At tour stop 5, Hazen's Brigade Monument (in background), a tree by one of the park's cannons was uprooted.
On Good Friday, April 10, 2009, a tornado dropped from the clouds near Murfreesboro, Tennessee. Believed to have begun as an EF3, it grew to a half-mile wide EF4 during its 23.5-mile rampage. Nearly 300 homes sustained major damage and two people were killed; a separate EF1 tornado struck Murfreesboro at the same time, south of the larger storm.
The EF4 ripped through the small community of Blackman before rampaging through neighborhoods in Murfreesboro. Between the two communiites, it tore a path directly through the Stones River National Battlefield Park. Amazingly, nothing of historical significance, such as authentic cannon or Hazen's Brigade Monument, were damaged, although fallen trees still block some trails over a month later and will present a fire danger unless they are removed.
Park Ranger Jim Lewis watched the funnel cloud come in from the south. It entered the park's western edge and took aim at the visitor center in the northern part of the park. Fortunately, the roaring storm turned east, chewing up fences and uprooting trees instead of hitting the visitors center where staff, visitors, and passerby from the Old Nashville Highway that runs alongside the park had taken shelter.
Assessing the damage, Lewis and Park Ranger Keith Schumann reported a split-rail fence that had been built less than five years ago was torn apart, a reproduction limber pole was snapped and a falling tree knocked a hole in the stone wall around the Stones River National Cemetery. Trees and limbs fell onto headstones but didn't damage them. The Hazen Brigade Monument, called the oldest existing Civil War monument in the nation, also escaped damage. But trees lay everywhere, blocking the highway and the road that loops through the park. Within 48 hours, nearly 70 park service employees from other national parks, including Natchez Trace and Mammoth Cave, were on site, clearing the roads.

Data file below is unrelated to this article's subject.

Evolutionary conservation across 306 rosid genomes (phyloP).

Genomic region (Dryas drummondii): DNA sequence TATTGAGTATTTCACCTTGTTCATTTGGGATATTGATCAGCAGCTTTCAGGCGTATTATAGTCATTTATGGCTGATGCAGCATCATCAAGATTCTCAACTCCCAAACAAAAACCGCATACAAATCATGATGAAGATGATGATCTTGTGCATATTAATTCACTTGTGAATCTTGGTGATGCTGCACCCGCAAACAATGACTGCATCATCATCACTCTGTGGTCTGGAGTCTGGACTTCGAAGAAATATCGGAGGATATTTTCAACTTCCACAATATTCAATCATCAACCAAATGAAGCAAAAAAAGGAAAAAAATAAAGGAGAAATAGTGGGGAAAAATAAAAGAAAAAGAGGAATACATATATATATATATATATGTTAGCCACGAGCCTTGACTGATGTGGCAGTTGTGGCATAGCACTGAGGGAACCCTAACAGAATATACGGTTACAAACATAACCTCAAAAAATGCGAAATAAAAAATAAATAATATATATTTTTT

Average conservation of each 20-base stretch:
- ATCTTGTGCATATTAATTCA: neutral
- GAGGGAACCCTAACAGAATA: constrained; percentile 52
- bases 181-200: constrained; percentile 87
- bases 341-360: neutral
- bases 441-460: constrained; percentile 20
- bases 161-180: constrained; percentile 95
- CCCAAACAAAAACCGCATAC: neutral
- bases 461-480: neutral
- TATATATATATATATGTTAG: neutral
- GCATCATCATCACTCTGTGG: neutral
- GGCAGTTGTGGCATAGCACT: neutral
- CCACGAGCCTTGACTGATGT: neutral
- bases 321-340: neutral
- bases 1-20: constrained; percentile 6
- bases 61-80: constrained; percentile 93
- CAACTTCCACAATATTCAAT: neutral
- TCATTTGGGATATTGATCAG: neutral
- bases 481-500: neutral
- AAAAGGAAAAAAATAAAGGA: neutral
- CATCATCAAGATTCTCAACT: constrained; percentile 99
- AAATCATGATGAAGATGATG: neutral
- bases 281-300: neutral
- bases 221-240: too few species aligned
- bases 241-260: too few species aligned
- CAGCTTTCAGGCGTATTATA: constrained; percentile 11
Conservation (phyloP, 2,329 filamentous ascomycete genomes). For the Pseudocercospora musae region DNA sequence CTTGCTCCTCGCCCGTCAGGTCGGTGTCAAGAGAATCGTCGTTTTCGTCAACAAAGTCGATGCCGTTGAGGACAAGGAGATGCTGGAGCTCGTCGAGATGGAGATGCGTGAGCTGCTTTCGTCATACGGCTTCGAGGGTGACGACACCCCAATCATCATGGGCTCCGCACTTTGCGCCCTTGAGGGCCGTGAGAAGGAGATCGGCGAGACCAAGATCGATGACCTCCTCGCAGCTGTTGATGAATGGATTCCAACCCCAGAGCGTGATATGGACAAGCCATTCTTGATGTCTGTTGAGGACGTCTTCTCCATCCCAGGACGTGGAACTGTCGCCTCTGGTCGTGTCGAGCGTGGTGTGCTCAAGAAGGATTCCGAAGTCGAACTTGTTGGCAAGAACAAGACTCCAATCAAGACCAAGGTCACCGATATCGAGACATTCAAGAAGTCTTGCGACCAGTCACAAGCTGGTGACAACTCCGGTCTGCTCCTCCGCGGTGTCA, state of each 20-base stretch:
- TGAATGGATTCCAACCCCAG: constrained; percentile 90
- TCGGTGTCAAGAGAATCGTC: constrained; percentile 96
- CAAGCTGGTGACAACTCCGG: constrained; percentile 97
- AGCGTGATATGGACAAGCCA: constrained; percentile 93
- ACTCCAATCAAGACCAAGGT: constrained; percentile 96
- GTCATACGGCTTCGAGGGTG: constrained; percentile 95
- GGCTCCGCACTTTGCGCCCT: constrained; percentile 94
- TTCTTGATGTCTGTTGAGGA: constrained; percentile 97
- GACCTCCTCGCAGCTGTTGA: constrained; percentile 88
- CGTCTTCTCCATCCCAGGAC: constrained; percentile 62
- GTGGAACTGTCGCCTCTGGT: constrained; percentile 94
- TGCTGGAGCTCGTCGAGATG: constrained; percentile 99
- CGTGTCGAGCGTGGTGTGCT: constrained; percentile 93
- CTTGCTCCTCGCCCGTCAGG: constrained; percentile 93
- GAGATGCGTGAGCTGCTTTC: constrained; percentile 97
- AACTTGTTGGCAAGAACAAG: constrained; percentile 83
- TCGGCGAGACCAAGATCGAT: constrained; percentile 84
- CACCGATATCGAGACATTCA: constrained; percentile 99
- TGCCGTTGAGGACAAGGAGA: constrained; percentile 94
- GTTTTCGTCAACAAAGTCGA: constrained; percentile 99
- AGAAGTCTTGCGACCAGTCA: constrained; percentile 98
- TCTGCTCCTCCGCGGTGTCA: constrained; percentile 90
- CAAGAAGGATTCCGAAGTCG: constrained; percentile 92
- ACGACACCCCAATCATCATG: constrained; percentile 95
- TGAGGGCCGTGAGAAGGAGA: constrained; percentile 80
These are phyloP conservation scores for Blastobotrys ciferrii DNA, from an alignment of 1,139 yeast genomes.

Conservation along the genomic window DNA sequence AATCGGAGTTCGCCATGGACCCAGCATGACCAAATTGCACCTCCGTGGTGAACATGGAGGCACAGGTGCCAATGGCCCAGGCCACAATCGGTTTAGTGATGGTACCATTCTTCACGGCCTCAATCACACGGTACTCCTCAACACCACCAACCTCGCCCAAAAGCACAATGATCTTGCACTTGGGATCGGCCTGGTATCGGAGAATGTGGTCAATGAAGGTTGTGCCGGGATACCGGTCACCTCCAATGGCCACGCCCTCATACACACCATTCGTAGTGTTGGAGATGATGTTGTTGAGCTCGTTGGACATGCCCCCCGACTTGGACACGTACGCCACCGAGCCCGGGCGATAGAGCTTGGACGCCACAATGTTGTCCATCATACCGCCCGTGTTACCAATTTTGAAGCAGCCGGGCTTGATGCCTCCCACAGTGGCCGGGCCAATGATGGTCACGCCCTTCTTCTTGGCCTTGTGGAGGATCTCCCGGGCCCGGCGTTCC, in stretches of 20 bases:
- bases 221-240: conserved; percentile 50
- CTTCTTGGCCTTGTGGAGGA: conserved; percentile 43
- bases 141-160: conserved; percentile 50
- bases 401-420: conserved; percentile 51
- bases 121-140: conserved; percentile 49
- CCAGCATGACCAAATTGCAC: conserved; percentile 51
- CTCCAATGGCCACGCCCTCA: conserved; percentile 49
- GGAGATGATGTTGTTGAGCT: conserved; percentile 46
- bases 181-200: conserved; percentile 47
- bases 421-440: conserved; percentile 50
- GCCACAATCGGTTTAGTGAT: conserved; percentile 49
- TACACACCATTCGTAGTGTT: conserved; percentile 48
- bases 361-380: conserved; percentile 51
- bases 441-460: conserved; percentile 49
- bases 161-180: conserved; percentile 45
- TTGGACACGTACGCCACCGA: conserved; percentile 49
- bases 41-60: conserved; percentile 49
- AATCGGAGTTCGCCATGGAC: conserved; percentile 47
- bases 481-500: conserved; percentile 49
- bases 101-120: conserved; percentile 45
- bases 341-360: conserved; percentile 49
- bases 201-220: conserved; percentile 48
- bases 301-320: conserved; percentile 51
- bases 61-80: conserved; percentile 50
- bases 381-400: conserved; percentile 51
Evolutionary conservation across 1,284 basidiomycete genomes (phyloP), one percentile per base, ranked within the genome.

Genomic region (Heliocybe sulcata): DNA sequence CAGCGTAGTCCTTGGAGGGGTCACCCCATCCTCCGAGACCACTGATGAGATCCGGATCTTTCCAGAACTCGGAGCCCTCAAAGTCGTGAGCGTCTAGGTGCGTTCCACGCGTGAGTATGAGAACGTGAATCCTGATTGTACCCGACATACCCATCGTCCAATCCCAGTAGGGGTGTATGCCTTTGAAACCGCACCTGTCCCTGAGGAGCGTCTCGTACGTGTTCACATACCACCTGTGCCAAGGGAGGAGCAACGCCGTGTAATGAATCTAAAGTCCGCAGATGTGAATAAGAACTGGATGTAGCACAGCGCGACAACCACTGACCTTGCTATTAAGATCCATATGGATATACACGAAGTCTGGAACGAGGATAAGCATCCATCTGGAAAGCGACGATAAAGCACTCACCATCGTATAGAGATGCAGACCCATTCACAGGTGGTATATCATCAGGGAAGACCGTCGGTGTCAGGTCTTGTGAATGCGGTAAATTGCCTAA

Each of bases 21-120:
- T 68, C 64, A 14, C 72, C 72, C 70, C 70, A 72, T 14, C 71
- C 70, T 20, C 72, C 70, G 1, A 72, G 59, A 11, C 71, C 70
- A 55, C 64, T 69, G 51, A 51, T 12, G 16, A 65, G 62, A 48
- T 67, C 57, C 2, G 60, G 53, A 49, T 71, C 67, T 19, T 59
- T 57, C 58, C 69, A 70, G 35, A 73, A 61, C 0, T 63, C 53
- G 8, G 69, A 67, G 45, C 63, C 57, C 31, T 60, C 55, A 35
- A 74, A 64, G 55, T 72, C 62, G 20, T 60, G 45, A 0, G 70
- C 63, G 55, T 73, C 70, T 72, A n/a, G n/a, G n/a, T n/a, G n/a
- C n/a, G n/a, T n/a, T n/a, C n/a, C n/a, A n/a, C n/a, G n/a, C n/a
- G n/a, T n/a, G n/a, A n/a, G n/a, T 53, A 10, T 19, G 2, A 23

Daniel Neuenschwander, a firefighter from Natchez Trace Parkway who was among those working on the cleanup said, "We found everything back in there (the woods on the park's western side): jewelry boxes, tools, a baby crib, a refrigerator. We even found love letters written by two high school sweethearts in the 1990s. The road was shut down; we had to cut a way through."
"We were closed for the better part of three weeks," Lewis said, "and there will be some future closings while we clear it out. At times it'll look like a logging operation in the park, but if we don't get it cleaned up, in another year we'll have a dead tree load and then one cigarette could cause more damage than the tornado did.
"This park will never look the same again as it did that Friday morning (before the storm), not in my child's lifetime. The cleanup work will continue for years."
The park is open to visitors and plans to continue its usual summer programs, but cleanup work will cause some interruptions and closings.
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